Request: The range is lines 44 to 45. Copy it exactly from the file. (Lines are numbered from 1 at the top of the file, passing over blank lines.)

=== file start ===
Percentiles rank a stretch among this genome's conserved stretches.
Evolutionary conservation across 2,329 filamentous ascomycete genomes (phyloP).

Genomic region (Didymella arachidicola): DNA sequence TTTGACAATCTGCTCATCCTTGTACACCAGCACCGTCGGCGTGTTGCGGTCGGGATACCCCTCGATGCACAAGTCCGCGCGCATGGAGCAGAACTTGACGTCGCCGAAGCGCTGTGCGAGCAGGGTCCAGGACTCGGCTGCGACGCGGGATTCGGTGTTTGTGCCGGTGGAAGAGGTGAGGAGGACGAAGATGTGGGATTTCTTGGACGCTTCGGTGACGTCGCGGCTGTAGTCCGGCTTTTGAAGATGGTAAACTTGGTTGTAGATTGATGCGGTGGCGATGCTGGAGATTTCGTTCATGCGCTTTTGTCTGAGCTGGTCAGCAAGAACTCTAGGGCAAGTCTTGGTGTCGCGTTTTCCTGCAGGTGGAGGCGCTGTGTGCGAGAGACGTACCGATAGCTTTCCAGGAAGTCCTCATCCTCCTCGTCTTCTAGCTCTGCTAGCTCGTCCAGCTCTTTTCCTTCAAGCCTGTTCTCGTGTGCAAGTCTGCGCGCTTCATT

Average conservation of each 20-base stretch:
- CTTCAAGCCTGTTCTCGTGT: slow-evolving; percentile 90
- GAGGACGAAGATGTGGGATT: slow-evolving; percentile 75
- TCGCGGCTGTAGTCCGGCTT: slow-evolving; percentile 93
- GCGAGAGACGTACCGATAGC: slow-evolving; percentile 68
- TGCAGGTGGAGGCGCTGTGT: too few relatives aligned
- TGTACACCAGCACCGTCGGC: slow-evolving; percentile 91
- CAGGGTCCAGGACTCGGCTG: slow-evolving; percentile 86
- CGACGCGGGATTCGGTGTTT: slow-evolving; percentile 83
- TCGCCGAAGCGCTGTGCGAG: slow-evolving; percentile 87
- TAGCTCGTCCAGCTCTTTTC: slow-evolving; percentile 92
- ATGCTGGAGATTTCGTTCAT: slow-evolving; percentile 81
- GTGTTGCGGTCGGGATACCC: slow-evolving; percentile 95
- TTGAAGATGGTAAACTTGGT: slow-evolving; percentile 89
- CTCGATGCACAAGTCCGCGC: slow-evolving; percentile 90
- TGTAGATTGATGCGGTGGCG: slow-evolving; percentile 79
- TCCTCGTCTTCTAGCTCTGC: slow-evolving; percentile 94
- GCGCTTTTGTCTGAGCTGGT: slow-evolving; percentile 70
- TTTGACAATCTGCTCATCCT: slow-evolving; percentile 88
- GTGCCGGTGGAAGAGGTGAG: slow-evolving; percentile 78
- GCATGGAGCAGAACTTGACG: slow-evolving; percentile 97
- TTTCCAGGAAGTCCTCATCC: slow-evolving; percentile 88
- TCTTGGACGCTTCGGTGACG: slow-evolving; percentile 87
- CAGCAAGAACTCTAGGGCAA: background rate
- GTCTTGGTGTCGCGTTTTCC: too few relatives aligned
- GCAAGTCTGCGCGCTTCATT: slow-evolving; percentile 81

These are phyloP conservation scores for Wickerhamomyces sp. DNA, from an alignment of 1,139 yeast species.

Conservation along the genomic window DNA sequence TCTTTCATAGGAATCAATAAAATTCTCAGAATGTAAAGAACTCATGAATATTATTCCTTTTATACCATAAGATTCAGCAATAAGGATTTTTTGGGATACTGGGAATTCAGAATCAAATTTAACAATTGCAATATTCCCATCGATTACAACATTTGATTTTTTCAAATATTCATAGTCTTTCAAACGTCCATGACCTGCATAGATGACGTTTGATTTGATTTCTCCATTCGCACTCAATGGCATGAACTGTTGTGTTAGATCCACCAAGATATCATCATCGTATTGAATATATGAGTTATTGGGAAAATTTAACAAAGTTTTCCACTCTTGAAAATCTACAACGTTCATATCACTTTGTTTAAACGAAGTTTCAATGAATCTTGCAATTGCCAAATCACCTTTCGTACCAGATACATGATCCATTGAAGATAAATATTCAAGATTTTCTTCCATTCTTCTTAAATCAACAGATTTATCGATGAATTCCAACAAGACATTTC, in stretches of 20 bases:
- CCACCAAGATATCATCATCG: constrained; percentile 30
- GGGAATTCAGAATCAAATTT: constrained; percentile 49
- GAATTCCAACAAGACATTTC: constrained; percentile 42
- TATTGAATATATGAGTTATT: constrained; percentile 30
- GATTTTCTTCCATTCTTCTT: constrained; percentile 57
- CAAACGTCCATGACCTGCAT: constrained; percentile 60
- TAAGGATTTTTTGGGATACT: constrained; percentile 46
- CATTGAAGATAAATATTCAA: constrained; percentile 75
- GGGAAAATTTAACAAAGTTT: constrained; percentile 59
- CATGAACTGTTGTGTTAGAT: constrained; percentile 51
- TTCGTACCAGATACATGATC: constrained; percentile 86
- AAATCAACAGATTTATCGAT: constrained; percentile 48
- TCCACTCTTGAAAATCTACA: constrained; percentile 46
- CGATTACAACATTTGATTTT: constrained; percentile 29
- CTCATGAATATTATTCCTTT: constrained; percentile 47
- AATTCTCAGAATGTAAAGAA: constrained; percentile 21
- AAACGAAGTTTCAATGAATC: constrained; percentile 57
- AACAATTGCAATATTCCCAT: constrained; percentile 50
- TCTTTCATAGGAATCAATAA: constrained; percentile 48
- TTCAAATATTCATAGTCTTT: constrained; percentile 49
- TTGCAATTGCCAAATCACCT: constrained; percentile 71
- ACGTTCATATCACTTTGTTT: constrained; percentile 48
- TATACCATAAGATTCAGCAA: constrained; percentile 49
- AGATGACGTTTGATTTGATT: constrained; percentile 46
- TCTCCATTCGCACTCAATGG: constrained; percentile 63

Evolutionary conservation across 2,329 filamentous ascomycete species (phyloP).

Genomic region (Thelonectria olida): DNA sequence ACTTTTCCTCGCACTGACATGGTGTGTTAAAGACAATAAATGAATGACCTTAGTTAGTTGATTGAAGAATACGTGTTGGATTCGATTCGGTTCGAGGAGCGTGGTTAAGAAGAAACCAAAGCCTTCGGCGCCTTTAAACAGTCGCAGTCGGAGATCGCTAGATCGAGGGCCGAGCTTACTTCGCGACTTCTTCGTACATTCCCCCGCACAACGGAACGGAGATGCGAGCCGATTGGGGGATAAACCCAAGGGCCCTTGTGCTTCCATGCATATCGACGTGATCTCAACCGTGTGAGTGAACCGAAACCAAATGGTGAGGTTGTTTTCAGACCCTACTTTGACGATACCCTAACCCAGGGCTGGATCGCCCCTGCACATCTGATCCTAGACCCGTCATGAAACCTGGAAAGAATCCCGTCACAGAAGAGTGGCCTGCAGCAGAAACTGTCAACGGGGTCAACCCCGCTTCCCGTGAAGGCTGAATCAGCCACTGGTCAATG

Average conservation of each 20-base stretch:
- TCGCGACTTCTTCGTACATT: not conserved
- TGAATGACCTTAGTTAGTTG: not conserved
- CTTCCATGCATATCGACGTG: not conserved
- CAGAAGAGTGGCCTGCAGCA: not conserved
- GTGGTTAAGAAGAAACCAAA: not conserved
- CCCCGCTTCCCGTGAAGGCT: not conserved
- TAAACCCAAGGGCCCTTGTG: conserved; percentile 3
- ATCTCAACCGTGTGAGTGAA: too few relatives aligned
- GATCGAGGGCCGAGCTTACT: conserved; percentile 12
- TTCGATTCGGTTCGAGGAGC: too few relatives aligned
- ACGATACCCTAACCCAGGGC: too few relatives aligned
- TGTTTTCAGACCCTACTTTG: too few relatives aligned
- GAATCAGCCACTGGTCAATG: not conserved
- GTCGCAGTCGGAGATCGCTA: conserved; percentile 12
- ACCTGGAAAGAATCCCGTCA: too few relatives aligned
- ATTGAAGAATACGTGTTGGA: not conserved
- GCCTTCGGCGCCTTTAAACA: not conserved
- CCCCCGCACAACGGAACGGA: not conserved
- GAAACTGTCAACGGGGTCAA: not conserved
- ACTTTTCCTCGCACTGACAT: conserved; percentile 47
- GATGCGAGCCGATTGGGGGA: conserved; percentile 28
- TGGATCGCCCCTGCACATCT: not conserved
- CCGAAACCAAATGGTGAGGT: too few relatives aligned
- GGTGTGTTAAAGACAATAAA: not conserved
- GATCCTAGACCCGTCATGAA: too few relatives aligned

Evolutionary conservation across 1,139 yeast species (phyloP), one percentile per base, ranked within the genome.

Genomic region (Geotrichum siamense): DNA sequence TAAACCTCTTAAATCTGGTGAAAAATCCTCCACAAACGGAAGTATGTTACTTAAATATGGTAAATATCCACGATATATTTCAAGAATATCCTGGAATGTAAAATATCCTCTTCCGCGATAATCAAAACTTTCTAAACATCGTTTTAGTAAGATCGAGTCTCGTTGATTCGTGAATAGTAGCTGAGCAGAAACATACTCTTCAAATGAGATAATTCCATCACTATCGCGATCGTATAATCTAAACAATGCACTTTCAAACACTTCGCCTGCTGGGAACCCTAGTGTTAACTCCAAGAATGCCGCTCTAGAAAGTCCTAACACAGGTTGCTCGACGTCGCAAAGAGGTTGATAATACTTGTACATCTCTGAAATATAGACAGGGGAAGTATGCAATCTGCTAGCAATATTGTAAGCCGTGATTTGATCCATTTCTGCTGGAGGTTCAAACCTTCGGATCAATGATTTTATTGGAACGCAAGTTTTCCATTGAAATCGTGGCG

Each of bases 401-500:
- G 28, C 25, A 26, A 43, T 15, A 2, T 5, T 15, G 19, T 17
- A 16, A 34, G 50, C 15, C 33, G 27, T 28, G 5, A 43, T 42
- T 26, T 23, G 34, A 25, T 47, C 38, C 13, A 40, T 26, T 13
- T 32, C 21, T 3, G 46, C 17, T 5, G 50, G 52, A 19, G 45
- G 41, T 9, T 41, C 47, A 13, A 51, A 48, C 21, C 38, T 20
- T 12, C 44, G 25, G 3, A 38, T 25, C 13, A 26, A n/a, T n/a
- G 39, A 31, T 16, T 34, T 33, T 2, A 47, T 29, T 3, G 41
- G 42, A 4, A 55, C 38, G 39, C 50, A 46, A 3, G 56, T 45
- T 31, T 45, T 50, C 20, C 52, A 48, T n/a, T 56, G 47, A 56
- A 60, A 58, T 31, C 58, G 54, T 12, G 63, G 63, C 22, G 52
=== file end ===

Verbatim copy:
- TCCACTCTTGAAAATCTACA: constrained; percentile 46
- CGATTACAACATTTGATTTT: constrained; percentile 29